If we were brought to the brink of extinction, as my favorite sci-fi fable (The Day the Earth Stood Still, the 2008 version) suggests, we’d quickly change our destructive behavior towards our planet’s environment. But alas, we don’t have to answer to Klaatu, or any intergalactic representative of a haughty group of aliens who think Earth needs saving from mankind. Too bad. A group of aliens bent on Earth’s salvation, who cannot be threatened by bullets, offers an interesting thought experiment about what it would take to get us to live sustainably with the rest of the beings on this planet. The fable falls down at the end where Klaatu, convinced of humanity’s contrite reconciliation, climbs back in his spaceship and goes away. Let’s get real. As soon as the threat of annihilation passes, we humans will go right back to trashing the place.
The closest thing we have to Klaatu, perhaps, is the Intergovernmental Panel on Climate Change (IPCC).
The Intergovernmental Panel on Climate Change (IPCC) is the leading international body for the assessment of climate change. It was established by the United Nations Environment Programme (UNEP) and the World Meteorological Organization (WMO) in 1988 to provide the world with a clear scientific view on the current state of knowledge in climate change and its potential environmental and socio-economic impacts. In the same year, the UN General Assembly endorsed the action by WMO and UNEP in jointly establishing the IPCC.
Granted the IPCC doesn’t have the ability to rid Earth of humanity’s pollution, or issue any threats. But they do have the ability to speak with one expert voice on the state of the human-affected climate at any one point in time. They are as close as we are ever going to get to objective feedback on Climate Change.
The fifth report, THE IPCC´s FIFTH ASSESSMENT REPORT (AR5), is coming out in early 2014. It will try again to reach the public and their leaders around the world on addressing and mitigating Climate Change. “AR5 will be the most comprehensive assessment of scientific knowledge on climate change since 2007 when AR4 was released. It will put greater emphasis on assessing the socio-economic aspects of climate change and its implications for sustainable development.”(AR5 Contents IPCC.)
Advanced word of the AR5 is that climate scientists around the world are more (95%) convinced of human-caused Climate Change than the last report (90%). Also, as mentioned in this recent article by The Guardian, the AR5 will probably not include this finding “Cooling Pacific has dampened global warming, research shows” because it just came to light. The Pacific decadal oscillation, of which the El Niño and La Niña weather systems are a part, is a possible explanation to the dampening in global average temperatures in the last decade. Climate deniers have seized on this lower-than-expected rise (but a rise nevertheless) as their latest attempts to kill the messengers of the science that is upsetting their agendas. However, what’s very troubling about this report of the slow rise of temperatures is that it may be the harbinger of something worse: “The scientists warned, however, that when the current cooling phase turns, the upward march of temperatures is likely to resume, perhaps at faster rates than before as greenhouse gas emission rates are higher.”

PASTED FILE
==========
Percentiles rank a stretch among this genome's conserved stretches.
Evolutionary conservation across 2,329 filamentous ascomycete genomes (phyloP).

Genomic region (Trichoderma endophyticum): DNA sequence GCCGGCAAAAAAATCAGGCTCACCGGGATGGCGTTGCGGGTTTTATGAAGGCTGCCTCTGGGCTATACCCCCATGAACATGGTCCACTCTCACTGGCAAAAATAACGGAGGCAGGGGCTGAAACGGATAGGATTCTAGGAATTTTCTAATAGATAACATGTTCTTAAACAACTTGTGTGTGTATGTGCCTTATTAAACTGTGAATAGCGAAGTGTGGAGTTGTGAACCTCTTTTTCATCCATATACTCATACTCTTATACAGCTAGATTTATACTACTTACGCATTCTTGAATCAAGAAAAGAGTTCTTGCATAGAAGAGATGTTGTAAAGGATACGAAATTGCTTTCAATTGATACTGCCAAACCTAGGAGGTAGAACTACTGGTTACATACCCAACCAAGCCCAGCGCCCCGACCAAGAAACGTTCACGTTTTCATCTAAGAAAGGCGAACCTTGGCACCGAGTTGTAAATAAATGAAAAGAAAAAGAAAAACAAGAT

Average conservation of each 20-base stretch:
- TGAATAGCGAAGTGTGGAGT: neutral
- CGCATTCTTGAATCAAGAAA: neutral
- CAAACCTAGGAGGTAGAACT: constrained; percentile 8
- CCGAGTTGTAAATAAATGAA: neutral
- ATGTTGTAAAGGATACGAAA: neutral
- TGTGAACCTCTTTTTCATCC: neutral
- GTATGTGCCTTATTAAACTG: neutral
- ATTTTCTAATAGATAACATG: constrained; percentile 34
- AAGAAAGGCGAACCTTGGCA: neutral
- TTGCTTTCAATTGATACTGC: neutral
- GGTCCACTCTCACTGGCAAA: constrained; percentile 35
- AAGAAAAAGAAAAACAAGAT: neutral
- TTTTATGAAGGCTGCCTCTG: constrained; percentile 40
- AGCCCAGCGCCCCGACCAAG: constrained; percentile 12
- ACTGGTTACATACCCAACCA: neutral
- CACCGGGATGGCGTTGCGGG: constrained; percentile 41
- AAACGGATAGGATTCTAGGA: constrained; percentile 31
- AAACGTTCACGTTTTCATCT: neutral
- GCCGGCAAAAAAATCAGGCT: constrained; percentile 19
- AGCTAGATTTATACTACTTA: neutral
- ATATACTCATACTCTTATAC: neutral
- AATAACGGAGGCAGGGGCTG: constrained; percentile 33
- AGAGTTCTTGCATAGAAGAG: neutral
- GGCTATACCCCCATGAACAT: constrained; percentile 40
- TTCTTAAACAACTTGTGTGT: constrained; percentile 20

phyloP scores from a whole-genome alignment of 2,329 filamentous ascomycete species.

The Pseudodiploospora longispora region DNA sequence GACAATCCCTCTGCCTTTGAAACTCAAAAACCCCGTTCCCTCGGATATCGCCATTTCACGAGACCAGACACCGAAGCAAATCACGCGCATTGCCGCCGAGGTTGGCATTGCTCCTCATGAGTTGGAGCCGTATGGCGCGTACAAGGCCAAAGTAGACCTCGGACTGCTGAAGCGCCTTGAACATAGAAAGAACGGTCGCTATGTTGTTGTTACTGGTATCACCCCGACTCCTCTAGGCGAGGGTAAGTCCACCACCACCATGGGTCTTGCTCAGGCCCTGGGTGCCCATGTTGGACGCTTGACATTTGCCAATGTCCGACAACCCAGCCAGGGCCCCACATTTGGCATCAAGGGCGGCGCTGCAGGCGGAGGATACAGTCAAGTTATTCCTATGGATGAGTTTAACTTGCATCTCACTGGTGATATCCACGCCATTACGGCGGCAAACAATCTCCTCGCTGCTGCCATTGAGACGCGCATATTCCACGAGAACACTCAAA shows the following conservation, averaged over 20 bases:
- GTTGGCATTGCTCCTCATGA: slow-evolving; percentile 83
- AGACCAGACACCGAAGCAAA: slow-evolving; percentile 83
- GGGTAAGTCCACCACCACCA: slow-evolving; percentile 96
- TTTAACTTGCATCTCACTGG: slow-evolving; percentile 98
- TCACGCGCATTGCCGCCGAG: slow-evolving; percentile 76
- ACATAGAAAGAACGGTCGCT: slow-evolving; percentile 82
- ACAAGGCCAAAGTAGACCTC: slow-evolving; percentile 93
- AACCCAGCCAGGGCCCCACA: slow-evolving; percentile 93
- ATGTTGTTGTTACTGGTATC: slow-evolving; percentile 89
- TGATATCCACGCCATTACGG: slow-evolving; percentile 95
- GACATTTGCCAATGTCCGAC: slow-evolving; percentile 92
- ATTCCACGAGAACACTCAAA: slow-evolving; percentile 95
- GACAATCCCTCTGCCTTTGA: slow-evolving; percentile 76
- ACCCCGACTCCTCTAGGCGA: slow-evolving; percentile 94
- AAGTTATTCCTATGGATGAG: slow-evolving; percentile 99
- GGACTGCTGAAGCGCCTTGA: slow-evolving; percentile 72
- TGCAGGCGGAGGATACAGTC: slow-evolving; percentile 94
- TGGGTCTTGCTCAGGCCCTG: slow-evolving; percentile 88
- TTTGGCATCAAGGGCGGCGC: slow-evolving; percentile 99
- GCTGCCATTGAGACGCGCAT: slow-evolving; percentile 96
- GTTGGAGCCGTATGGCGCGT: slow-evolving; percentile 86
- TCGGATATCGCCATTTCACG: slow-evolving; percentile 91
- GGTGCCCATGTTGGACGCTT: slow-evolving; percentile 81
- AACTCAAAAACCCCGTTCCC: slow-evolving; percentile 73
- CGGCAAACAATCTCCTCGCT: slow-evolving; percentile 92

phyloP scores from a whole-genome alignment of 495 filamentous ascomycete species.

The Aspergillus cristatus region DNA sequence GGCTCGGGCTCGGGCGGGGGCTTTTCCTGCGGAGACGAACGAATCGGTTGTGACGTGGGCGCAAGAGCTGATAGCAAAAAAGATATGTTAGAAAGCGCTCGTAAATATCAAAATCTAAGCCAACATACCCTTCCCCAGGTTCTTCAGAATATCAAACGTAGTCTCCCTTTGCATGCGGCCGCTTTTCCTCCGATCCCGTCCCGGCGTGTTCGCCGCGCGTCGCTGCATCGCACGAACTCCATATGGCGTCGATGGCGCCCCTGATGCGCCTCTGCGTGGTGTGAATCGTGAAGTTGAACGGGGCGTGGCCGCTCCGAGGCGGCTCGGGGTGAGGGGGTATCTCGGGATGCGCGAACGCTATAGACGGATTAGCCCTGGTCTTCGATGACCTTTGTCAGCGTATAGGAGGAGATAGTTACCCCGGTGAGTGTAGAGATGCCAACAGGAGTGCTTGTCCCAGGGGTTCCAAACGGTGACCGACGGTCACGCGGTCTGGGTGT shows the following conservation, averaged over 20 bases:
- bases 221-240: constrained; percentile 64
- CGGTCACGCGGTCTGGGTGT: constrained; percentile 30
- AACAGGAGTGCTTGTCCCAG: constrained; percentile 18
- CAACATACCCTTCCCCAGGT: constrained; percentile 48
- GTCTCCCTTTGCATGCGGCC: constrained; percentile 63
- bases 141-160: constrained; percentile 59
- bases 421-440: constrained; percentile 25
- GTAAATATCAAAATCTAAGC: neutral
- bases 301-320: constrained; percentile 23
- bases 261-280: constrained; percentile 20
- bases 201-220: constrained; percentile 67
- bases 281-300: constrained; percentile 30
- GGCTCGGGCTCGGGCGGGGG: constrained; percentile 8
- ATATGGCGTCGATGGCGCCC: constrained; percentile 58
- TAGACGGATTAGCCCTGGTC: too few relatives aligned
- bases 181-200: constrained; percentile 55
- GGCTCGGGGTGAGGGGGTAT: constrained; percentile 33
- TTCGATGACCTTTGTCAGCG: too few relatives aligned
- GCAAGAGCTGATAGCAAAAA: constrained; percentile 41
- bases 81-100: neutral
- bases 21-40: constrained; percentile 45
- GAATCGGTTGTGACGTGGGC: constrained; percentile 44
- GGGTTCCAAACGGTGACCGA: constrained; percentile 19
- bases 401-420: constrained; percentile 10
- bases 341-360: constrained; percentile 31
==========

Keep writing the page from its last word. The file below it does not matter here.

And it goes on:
But we are getting ahead of ourselves. The AR5 doesn’t come out until 2014. You should give yourself this opportunity to read the AR-5, unsullied by the beliefs and opinions of nonexperts, and the private agendas of others, in order to get the best possible feedback on what’s happening to your planet, your life support system. The report, like all the others, is a free download.
Earth is after all your planet, not any one country’s or corporation’s. It’s in trouble like never before, and finding out about the unprecedented character of that trouble will take some precious hours of your time. Pledge that you will read the AR5 so that when you are called upon to explain your response to Climate Change, you’ll be able to do so with some measure of competence.